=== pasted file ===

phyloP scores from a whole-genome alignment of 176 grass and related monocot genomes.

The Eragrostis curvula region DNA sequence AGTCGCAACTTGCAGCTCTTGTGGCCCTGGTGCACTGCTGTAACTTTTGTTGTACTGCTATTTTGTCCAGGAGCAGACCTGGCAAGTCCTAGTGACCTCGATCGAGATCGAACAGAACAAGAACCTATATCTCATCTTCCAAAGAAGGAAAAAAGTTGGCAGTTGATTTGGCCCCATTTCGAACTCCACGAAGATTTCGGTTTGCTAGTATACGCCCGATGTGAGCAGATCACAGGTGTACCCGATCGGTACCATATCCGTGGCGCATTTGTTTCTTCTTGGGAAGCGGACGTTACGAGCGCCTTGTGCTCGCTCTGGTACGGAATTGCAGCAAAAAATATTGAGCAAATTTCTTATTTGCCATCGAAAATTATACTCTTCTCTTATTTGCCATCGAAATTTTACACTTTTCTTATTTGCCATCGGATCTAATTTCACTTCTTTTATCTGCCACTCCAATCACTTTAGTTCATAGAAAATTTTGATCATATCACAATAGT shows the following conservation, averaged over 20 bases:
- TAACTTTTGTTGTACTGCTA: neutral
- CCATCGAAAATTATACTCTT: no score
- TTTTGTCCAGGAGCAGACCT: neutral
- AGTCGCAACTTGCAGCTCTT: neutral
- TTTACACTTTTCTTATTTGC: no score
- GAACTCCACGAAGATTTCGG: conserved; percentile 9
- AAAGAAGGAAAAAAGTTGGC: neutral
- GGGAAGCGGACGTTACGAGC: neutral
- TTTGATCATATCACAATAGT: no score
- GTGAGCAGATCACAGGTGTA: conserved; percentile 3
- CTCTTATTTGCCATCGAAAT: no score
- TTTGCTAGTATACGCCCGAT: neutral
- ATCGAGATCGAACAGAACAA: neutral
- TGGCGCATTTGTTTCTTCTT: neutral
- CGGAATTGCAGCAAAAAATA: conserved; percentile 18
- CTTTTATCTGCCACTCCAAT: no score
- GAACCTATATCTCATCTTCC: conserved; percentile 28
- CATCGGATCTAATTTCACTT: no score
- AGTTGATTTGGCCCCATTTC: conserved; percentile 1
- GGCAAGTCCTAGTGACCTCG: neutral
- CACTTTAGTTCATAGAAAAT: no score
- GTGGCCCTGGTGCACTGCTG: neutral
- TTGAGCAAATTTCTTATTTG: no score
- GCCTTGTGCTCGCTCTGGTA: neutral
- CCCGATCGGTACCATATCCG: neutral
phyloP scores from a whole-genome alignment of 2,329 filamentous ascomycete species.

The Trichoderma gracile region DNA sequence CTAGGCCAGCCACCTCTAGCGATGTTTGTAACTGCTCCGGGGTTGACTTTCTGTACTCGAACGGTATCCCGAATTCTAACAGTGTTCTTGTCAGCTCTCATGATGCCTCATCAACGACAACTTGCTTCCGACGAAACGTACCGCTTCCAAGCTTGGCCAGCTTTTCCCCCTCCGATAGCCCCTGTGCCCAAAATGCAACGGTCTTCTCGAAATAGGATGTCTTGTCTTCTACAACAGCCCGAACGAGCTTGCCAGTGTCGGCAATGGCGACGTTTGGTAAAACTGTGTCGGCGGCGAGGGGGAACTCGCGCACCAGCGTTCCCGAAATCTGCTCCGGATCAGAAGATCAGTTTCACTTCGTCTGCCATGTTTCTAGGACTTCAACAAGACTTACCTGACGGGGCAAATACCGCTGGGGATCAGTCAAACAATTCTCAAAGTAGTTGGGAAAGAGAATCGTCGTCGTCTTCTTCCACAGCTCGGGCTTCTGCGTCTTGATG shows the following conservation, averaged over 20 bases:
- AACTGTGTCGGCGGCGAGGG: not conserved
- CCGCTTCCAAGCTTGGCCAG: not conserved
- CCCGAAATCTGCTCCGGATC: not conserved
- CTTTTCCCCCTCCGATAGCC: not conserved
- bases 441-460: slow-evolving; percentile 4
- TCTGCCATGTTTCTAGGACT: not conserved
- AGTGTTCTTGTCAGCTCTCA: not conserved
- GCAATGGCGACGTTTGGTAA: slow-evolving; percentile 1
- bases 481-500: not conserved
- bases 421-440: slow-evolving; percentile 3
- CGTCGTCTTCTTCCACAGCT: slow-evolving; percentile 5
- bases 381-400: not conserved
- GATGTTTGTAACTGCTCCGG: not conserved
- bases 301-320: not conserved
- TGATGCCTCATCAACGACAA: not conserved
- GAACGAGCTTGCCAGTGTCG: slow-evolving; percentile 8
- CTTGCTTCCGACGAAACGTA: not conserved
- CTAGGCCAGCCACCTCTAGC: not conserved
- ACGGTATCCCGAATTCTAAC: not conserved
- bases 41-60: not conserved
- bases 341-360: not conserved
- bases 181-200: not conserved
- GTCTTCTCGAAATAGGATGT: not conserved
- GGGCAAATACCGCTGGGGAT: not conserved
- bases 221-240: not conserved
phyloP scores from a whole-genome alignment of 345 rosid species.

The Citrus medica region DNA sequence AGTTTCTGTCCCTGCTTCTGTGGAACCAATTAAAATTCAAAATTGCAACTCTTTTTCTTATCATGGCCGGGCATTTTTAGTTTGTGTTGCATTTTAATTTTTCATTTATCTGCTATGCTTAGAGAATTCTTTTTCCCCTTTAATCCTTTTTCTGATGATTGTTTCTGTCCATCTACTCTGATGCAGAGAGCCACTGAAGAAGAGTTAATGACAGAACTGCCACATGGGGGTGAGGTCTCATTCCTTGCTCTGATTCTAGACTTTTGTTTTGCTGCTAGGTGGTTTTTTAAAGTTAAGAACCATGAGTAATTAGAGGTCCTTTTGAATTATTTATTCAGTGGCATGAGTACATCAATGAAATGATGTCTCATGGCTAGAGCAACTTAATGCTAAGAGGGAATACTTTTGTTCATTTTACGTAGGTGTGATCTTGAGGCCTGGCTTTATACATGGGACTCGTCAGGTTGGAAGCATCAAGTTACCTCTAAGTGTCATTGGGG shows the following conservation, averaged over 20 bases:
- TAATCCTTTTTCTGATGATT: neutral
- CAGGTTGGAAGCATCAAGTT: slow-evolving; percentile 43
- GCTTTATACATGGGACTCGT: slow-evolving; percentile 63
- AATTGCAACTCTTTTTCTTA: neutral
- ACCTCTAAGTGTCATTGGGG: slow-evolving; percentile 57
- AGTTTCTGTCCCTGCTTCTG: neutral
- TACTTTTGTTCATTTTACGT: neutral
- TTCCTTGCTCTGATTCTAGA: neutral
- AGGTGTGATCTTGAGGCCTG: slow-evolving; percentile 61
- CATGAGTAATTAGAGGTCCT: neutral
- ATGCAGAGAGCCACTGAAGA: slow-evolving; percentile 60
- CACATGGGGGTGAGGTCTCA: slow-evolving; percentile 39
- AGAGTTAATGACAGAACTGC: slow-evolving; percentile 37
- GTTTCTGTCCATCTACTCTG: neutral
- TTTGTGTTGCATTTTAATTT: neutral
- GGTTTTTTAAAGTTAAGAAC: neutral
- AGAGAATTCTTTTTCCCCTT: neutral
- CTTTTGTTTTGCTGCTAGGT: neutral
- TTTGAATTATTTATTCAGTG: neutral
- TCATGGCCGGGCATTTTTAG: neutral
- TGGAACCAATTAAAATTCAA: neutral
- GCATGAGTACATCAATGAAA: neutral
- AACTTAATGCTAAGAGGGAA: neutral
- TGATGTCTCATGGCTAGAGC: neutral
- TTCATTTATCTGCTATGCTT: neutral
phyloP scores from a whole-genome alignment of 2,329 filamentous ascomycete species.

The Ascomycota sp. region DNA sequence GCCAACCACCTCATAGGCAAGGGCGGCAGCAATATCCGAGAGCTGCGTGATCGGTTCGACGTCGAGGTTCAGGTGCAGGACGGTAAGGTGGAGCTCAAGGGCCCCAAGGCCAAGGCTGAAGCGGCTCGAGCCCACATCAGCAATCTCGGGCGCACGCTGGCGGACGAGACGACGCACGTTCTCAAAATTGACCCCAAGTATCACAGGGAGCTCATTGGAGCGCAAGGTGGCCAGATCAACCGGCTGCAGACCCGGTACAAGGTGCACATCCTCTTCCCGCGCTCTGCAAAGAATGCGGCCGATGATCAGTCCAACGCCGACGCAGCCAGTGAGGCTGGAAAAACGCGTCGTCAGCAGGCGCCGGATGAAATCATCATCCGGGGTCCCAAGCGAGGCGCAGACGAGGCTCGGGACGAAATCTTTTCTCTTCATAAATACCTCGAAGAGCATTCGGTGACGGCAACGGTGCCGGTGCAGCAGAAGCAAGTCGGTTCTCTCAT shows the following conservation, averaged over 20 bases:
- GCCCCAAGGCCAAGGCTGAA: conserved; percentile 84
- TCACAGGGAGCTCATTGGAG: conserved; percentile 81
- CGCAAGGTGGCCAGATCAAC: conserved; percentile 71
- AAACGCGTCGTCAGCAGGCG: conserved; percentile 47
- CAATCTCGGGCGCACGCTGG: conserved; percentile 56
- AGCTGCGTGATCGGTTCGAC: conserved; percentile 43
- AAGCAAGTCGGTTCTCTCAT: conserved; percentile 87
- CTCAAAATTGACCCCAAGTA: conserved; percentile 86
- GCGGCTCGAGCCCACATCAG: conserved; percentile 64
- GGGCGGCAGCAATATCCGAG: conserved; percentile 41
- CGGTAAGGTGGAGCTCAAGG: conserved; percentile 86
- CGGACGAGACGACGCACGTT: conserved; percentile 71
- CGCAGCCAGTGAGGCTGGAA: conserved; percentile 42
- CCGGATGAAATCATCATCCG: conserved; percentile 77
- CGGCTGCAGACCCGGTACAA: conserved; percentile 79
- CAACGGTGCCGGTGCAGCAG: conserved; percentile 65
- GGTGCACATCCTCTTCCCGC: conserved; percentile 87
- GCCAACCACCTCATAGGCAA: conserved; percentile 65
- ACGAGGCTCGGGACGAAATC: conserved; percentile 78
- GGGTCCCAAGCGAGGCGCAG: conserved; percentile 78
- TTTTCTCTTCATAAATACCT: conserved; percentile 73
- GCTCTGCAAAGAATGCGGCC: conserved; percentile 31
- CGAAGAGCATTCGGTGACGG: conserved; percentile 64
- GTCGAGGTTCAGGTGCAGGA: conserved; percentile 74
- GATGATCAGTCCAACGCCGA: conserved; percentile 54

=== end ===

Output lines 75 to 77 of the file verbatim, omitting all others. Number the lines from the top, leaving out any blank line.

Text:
- TTTGAATTATTTATTCAGTG: neutral
- TCATGGCCGGGCATTTTTAG: neutral
- TGGAACCAATTAAAATTCAA: neutral